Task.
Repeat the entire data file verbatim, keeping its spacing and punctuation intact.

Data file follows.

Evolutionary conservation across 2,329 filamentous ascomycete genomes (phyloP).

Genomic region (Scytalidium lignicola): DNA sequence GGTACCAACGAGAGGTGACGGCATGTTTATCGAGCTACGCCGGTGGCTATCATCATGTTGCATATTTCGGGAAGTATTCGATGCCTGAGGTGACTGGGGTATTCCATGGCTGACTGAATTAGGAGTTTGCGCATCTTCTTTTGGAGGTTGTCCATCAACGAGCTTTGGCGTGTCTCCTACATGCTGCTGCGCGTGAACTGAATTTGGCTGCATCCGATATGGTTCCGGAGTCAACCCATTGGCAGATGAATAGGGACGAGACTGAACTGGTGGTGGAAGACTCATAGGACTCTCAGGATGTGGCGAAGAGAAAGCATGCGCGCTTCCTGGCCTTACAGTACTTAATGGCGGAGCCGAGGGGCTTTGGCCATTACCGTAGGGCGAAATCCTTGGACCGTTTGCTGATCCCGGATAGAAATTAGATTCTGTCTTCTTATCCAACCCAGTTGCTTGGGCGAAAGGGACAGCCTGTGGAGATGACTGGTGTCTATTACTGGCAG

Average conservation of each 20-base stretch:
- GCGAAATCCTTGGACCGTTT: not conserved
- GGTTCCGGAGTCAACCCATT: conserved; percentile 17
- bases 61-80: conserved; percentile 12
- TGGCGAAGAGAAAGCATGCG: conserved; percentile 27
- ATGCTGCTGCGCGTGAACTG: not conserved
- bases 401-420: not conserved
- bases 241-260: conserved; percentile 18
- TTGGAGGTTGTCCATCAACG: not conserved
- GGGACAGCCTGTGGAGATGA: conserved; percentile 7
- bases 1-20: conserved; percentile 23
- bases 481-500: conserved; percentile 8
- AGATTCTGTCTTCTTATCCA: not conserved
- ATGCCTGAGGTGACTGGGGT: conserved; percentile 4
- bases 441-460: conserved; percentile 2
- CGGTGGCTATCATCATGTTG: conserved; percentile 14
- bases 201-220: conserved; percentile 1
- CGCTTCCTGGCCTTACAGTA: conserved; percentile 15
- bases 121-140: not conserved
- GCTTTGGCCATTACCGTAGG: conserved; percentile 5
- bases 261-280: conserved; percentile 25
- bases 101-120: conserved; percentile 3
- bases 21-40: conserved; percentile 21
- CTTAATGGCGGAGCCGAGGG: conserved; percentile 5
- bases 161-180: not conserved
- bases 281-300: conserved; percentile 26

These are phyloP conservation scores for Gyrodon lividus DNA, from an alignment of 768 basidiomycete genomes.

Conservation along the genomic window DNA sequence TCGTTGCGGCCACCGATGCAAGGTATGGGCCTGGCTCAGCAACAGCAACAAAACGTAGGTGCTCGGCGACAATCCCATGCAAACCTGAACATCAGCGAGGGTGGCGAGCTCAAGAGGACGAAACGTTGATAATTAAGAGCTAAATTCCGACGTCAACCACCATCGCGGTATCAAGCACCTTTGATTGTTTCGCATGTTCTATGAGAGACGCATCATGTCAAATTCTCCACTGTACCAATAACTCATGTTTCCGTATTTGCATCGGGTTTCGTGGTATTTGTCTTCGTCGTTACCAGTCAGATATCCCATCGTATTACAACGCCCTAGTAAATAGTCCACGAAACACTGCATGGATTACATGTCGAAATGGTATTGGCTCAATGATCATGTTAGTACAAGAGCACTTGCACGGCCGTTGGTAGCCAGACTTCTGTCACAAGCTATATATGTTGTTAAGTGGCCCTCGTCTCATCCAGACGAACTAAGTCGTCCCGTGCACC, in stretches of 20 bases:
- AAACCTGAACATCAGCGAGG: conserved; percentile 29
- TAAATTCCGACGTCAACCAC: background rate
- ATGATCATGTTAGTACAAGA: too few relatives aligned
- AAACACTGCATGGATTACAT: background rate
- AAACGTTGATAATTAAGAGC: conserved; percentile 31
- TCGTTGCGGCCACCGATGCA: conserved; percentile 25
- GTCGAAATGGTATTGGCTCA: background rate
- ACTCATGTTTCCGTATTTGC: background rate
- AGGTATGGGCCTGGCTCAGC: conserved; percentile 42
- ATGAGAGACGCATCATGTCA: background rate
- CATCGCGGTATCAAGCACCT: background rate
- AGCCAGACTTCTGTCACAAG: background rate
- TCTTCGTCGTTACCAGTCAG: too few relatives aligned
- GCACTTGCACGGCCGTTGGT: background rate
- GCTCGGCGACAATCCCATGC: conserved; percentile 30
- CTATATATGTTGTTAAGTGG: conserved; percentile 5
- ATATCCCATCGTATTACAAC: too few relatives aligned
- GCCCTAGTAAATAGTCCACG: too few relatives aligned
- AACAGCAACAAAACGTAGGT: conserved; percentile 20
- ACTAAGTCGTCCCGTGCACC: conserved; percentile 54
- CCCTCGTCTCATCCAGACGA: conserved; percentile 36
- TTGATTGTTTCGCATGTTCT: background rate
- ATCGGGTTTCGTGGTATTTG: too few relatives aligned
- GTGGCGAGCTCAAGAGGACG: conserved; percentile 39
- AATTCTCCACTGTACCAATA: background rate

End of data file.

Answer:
Evolutionary conservation across 2,329 filamentous ascomycete genomes (phyloP).

Genomic region (Scytalidium lignicola): DNA sequence GGTACCAACGAGAGGTGACGGCATGTTTATCGAGCTACGCCGGTGGCTATCATCATGTTGCATATTTCGGGAAGTATTCGATGCCTGAGGTGACTGGGGTATTCCATGGCTGACTGAATTAGGAGTTTGCGCATCTTCTTTTGGAGGTTGTCCATCAACGAGCTTTGGCGTGTCTCCTACATGCTGCTGCGCGTGAACTGAATTTGGCTGCATCCGATATGGTTCCGGAGTCAACCCATTGGCAGATGAATAGGGACGAGACTGAACTGGTGGTGGAAGACTCATAGGACTCTCAGGATGTGGCGAAGAGAAAGCATGCGCGCTTCCTGGCCTTACAGTACTTAATGGCGGAGCCGAGGGGCTTTGGCCATTACCGTAGGGCGAAATCCTTGGACCGTTTGCTGATCCCGGATAGAAATTAGATTCTGTCTTCTTATCCAACCCAGTTGCTTGGGCGAAAGGGACAGCCTGTGGAGATGACTGGTGTCTATTACTGGCAG

Average conservation of each 20-base stretch:
- GCGAAATCCTTGGACCGTTT: not conserved
- GGTTCCGGAGTCAACCCATT: conserved; percentile 17
- bases 61-80: conserved; percentile 12
- TGGCGAAGAGAAAGCATGCG: conserved; percentile 27
- ATGCTGCTGCGCGTGAACTG: not conserved
- bases 401-420: not conserved
- bases 241-260: conserved; percentile 18
- TTGGAGGTTGTCCATCAACG: not conserved
- GGGACAGCCTGTGGAGATGA: conserved; percentile 7
- bases 1-20: conserved; percentile 23
- bases 481-500: conserved; percentile 8
- AGATTCTGTCTTCTTATCCA: not conserved
- ATGCCTGAGGTGACTGGGGT: conserved; percentile 4
- bases 441-460: conserved; percentile 2
- CGGTGGCTATCATCATGTTG: conserved; percentile 14
- bases 201-220: conserved; percentile 1
- CGCTTCCTGGCCTTACAGTA: conserved; percentile 15
- bases 121-140: not conserved
- GCTTTGGCCATTACCGTAGG: conserved; percentile 5
- bases 261-280: conserved; percentile 25
- bases 101-120: conserved; percentile 3
- bases 21-40: conserved; percentile 21
- CTTAATGGCGGAGCCGAGGG: conserved; percentile 5
- bases 161-180: not conserved
- bases 281-300: conserved; percentile 26

These are phyloP conservation scores for Gyrodon lividus DNA, from an alignment of 768 basidiomycete genomes.

Conservation along the genomic window DNA sequence TCGTTGCGGCCACCGATGCAAGGTATGGGCCTGGCTCAGCAACAGCAACAAAACGTAGGTGCTCGGCGACAATCCCATGCAAACCTGAACATCAGCGAGGGTGGCGAGCTCAAGAGGACGAAACGTTGATAATTAAGAGCTAAATTCCGACGTCAACCACCATCGCGGTATCAAGCACCTTTGATTGTTTCGCATGTTCTATGAGAGACGCATCATGTCAAATTCTCCACTGTACCAATAACTCATGTTTCCGTATTTGCATCGGGTTTCGTGGTATTTGTCTTCGTCGTTACCAGTCAGATATCCCATCGTATTACAACGCCCTAGTAAATAGTCCACGAAACACTGCATGGATTACATGTCGAAATGGTATTGGCTCAATGATCATGTTAGTACAAGAGCACTTGCACGGCCGTTGGTAGCCAGACTTCTGTCACAAGCTATATATGTTGTTAAGTGGCCCTCGTCTCATCCAGACGAACTAAGTCGTCCCGTGCACC, in stretches of 20 bases:
- AAACCTGAACATCAGCGAGG: conserved; percentile 29
- TAAATTCCGACGTCAACCAC: background rate
- ATGATCATGTTAGTACAAGA: too few relatives aligned
- AAACACTGCATGGATTACAT: background rate
- AAACGTTGATAATTAAGAGC: conserved; percentile 31
- TCGTTGCGGCCACCGATGCA: conserved; percentile 25
- GTCGAAATGGTATTGGCTCA: background rate
- ACTCATGTTTCCGTATTTGC: background rate
- AGGTATGGGCCTGGCTCAGC: conserved; percentile 42
- ATGAGAGACGCATCATGTCA: background rate
- CATCGCGGTATCAAGCACCT: background rate
- AGCCAGACTTCTGTCACAAG: background rate
- TCTTCGTCGTTACCAGTCAG: too few relatives aligned
- GCACTTGCACGGCCGTTGGT: background rate
- GCTCGGCGACAATCCCATGC: conserved; percentile 30
- CTATATATGTTGTTAAGTGG: conserved; percentile 5
- ATATCCCATCGTATTACAAC: too few relatives aligned
- GCCCTAGTAAATAGTCCACG: too few relatives aligned
- AACAGCAACAAAACGTAGGT: conserved; percentile 20
- ACTAAGTCGTCCCGTGCACC: conserved; percentile 54
- CCCTCGTCTCATCCAGACGA: conserved; percentile 36
- TTGATTGTTTCGCATGTTCT: background rate
- ATCGGGTTTCGTGGTATTTG: too few relatives aligned
- GTGGCGAGCTCAAGAGGACG: conserved; percentile 39
- AATTCTCCACTGTACCAATA: background rate